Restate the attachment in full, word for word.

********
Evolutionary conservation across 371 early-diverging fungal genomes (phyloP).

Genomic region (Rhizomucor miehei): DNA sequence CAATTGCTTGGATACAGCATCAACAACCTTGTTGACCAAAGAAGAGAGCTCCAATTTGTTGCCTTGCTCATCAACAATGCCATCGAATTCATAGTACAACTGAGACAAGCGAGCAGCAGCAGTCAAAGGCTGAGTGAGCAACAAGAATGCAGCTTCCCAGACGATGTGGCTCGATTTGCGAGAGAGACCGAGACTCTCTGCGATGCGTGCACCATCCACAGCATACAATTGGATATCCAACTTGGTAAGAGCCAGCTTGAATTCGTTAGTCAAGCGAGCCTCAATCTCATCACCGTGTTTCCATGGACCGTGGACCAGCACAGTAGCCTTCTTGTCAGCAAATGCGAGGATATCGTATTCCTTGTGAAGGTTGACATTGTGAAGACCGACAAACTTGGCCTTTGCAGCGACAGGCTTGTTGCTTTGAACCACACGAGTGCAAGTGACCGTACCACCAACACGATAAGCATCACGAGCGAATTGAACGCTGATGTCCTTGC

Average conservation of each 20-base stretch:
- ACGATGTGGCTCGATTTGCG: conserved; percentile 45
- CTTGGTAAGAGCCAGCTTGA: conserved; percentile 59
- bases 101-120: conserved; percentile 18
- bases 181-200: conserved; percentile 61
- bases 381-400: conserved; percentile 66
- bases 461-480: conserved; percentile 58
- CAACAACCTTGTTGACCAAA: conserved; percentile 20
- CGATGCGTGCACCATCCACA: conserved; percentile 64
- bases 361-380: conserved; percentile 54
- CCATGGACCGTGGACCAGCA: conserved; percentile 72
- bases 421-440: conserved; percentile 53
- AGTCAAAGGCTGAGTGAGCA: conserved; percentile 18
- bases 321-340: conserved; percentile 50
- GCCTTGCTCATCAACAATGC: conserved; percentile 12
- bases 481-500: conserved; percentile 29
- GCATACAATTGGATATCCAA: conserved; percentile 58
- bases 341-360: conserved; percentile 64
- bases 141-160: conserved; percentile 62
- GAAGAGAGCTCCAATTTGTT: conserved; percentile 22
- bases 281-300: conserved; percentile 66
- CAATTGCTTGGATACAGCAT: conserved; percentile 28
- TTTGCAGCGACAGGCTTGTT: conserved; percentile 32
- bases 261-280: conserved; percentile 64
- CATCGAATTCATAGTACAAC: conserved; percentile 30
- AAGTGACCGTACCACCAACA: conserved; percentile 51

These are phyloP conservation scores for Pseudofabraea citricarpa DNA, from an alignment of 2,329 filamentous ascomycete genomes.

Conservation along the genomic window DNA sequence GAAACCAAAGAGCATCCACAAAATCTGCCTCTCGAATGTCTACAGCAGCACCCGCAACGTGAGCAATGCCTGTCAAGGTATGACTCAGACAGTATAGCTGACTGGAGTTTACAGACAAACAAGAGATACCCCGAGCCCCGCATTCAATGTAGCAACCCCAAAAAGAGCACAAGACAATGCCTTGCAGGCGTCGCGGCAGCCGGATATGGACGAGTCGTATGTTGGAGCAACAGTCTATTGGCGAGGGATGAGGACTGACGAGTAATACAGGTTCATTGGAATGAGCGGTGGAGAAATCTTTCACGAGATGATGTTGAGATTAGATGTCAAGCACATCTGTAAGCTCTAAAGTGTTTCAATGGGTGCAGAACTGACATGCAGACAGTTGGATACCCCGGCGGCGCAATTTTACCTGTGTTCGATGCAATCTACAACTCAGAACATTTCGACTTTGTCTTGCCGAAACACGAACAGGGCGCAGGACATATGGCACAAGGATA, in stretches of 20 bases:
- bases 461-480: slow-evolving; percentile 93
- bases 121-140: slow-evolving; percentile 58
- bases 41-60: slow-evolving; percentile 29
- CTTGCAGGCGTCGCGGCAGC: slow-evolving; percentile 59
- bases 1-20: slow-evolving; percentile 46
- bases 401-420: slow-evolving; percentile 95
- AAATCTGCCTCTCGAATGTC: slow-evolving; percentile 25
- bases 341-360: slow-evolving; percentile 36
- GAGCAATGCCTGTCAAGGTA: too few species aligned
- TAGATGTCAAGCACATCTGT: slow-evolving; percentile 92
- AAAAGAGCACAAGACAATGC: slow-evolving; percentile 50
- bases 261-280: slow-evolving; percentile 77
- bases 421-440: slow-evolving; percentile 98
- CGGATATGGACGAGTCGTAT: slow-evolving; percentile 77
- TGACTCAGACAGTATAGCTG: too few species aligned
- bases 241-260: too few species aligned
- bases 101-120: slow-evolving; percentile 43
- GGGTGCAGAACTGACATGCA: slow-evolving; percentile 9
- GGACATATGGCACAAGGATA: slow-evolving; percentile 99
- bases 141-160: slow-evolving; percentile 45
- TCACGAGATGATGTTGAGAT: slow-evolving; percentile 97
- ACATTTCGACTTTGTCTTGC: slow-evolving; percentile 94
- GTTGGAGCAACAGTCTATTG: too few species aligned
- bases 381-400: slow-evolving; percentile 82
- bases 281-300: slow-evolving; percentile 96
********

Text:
Evolutionary conservation across 371 early-diverging fungal genomes (phyloP).

Genomic region (Rhizomucor miehei): DNA sequence CAATTGCTTGGATACAGCATCAACAACCTTGTTGACCAAAGAAGAGAGCTCCAATTTGTTGCCTTGCTCATCAACAATGCCATCGAATTCATAGTACAACTGAGACAAGCGAGCAGCAGCAGTCAAAGGCTGAGTGAGCAACAAGAATGCAGCTTCCCAGACGATGTGGCTCGATTTGCGAGAGAGACCGAGACTCTCTGCGATGCGTGCACCATCCACAGCATACAATTGGATATCCAACTTGGTAAGAGCCAGCTTGAATTCGTTAGTCAAGCGAGCCTCAATCTCATCACCGTGTTTCCATGGACCGTGGACCAGCACAGTAGCCTTCTTGTCAGCAAATGCGAGGATATCGTATTCCTTGTGAAGGTTGACATTGTGAAGACCGACAAACTTGGCCTTTGCAGCGACAGGCTTGTTGCTTTGAACCACACGAGTGCAAGTGACCGTACCACCAACACGATAAGCATCACGAGCGAATTGAACGCTGATGTCCTTGC

Average conservation of each 20-base stretch:
- ACGATGTGGCTCGATTTGCG: conserved; percentile 45
- CTTGGTAAGAGCCAGCTTGA: conserved; percentile 59
- bases 101-120: conserved; percentile 18
- bases 181-200: conserved; percentile 61
- bases 381-400: conserved; percentile 66
- bases 461-480: conserved; percentile 58
- CAACAACCTTGTTGACCAAA: conserved; percentile 20
- CGATGCGTGCACCATCCACA: conserved; percentile 64
- bases 361-380: conserved; percentile 54
- CCATGGACCGTGGACCAGCA: conserved; percentile 72
- bases 421-440: conserved; percentile 53
- AGTCAAAGGCTGAGTGAGCA: conserved; percentile 18
- bases 321-340: conserved; percentile 50
- GCCTTGCTCATCAACAATGC: conserved; percentile 12
- bases 481-500: conserved; percentile 29
- GCATACAATTGGATATCCAA: conserved; percentile 58
- bases 341-360: conserved; percentile 64
- bases 141-160: conserved; percentile 62
- GAAGAGAGCTCCAATTTGTT: conserved; percentile 22
- bases 281-300: conserved; percentile 66
- CAATTGCTTGGATACAGCAT: conserved; percentile 28
- TTTGCAGCGACAGGCTTGTT: conserved; percentile 32
- bases 261-280: conserved; percentile 64
- CATCGAATTCATAGTACAAC: conserved; percentile 30
- AAGTGACCGTACCACCAACA: conserved; percentile 51

These are phyloP conservation scores for Pseudofabraea citricarpa DNA, from an alignment of 2,329 filamentous ascomycete genomes.

Conservation along the genomic window DNA sequence GAAACCAAAGAGCATCCACAAAATCTGCCTCTCGAATGTCTACAGCAGCACCCGCAACGTGAGCAATGCCTGTCAAGGTATGACTCAGACAGTATAGCTGACTGGAGTTTACAGACAAACAAGAGATACCCCGAGCCCCGCATTCAATGTAGCAACCCCAAAAAGAGCACAAGACAATGCCTTGCAGGCGTCGCGGCAGCCGGATATGGACGAGTCGTATGTTGGAGCAACAGTCTATTGGCGAGGGATGAGGACTGACGAGTAATACAGGTTCATTGGAATGAGCGGTGGAGAAATCTTTCACGAGATGATGTTGAGATTAGATGTCAAGCACATCTGTAAGCTCTAAAGTGTTTCAATGGGTGCAGAACTGACATGCAGACAGTTGGATACCCCGGCGGCGCAATTTTACCTGTGTTCGATGCAATCTACAACTCAGAACATTTCGACTTTGTCTTGCCGAAACACGAACAGGGCGCAGGACATATGGCACAAGGATA, in stretches of 20 bases:
- bases 461-480: slow-evolving; percentile 93
- bases 121-140: slow-evolving; percentile 58
- bases 41-60: slow-evolving; percentile 29
- CTTGCAGGCGTCGCGGCAGC: slow-evolving; percentile 59
- bases 1-20: slow-evolving; percentile 46
- bases 401-420: slow-evolving; percentile 95
- AAATCTGCCTCTCGAATGTC: slow-evolving; percentile 25
- bases 341-360: slow-evolving; percentile 36
- GAGCAATGCCTGTCAAGGTA: too few species aligned
- TAGATGTCAAGCACATCTGT: slow-evolving; percentile 92
- AAAAGAGCACAAGACAATGC: slow-evolving; percentile 50
- bases 261-280: slow-evolving; percentile 77
- bases 421-440: slow-evolving; percentile 98
- CGGATATGGACGAGTCGTAT: slow-evolving; percentile 77
- TGACTCAGACAGTATAGCTG: too few species aligned
- bases 241-260: too few species aligned
- bases 101-120: slow-evolving; percentile 43
- GGGTGCAGAACTGACATGCA: slow-evolving; percentile 9
- GGACATATGGCACAAGGATA: slow-evolving; percentile 99
- bases 141-160: slow-evolving; percentile 45
- TCACGAGATGATGTTGAGAT: slow-evolving; percentile 97
- ACATTTCGACTTTGTCTTGC: slow-evolving; percentile 94
- GTTGGAGCAACAGTCTATTG: too few species aligned
- bases 381-400: slow-evolving; percentile 82
- bases 281-300: slow-evolving; percentile 96